DCC RPG player characters are generated quickly and easily. 3d6 in order, down the row. Roll percentiles for occupation, roll d30 for Birth Augur, roll d4 for hit points then do a little math. Done. 5 minutes tops. Do that four times, you've got 20 minutes at most (there's an economy of scale here, too) and you're ready for your first funnel. Or, go to Purple Sorcerer and hit "generate" (do yourself a favor and make sure you're using "option awesome" while you're at it). Done. Kind of hard to be mad about the time you spent when one of those dudes bites it, isn't it?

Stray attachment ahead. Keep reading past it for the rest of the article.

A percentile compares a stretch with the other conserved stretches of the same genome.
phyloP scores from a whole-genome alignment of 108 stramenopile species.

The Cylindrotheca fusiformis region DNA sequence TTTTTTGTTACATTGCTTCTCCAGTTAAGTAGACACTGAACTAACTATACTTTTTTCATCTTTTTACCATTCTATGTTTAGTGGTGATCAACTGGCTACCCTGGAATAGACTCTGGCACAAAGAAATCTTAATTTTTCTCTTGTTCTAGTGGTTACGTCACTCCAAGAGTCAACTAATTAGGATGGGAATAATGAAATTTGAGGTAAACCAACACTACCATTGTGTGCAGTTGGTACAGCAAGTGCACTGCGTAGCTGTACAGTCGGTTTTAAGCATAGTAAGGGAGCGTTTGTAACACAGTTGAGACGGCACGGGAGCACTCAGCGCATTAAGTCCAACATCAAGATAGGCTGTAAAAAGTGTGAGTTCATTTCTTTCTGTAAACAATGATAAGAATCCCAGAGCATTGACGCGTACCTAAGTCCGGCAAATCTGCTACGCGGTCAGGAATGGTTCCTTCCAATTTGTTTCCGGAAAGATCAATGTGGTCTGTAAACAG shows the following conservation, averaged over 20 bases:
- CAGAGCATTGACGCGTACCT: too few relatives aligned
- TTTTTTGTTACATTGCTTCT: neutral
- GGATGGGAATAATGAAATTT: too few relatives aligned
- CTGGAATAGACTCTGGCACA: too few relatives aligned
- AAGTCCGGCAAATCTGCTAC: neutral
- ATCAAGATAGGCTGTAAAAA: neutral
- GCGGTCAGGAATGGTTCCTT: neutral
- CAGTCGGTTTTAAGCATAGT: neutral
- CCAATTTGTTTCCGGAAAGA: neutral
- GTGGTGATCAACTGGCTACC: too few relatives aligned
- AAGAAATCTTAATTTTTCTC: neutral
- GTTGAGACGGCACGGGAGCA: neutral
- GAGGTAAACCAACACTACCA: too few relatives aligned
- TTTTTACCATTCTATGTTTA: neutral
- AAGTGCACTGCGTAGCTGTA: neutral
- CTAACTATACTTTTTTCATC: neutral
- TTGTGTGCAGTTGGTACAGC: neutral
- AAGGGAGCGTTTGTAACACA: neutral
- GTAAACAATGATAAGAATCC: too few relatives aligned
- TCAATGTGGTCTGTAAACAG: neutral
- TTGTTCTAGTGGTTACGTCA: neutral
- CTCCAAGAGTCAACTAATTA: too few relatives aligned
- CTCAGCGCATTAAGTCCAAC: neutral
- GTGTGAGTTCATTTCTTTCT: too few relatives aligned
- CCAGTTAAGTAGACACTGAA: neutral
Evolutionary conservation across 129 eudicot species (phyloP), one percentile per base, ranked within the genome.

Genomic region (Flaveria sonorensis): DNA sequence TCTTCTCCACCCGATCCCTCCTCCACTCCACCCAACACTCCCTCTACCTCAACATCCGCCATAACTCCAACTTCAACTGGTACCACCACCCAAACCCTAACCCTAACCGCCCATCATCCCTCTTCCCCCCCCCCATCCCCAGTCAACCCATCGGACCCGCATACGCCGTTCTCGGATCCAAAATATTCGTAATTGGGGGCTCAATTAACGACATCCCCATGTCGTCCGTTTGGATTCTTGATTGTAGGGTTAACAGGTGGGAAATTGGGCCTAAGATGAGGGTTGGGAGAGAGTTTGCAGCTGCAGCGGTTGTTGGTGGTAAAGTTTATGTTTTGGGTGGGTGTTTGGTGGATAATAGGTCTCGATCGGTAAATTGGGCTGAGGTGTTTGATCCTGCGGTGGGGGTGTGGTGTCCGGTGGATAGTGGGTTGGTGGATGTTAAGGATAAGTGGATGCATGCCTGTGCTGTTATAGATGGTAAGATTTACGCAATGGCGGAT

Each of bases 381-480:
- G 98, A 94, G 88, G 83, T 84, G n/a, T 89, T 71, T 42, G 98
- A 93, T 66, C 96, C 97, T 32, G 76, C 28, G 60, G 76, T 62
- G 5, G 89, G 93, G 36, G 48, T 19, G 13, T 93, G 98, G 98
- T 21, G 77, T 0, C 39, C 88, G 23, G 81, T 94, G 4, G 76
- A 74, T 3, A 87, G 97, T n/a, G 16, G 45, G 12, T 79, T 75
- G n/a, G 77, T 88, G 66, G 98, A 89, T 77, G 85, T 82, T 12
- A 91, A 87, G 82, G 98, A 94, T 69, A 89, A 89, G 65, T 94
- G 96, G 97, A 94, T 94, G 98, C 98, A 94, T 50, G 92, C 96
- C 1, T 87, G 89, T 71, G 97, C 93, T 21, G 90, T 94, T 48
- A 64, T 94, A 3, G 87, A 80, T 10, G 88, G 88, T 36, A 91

Training Wheels & the Badass BicycleSo, you've spent a small amount of time making these characters, now it's time to send them into danger. In many ways, lethality and the funnel are training wheels for new school players to learn how to ride the super-bitchin', banana-seated bicycle of doom that is old school-style gaming. The lives of PCs who took only moments to create really aren't worth that much. What's more, you've got several of them. It's only a matter of moments -- an encounter or two, perhaps -- before at least one of them meets his maker. Celebrate this death; to the player, it probably means very little. To the group, it might mean a lot. He might have demonstrated where a trap lay, saved another PC from death at the hands of a fiend or in some other way died that others may live. But wait, dear player, it gets better! Not only did your death have meaning and make an impact, but you've got another character or three right over there ready to be played! You don't have to sit out the rest of the night while you roll up your next character!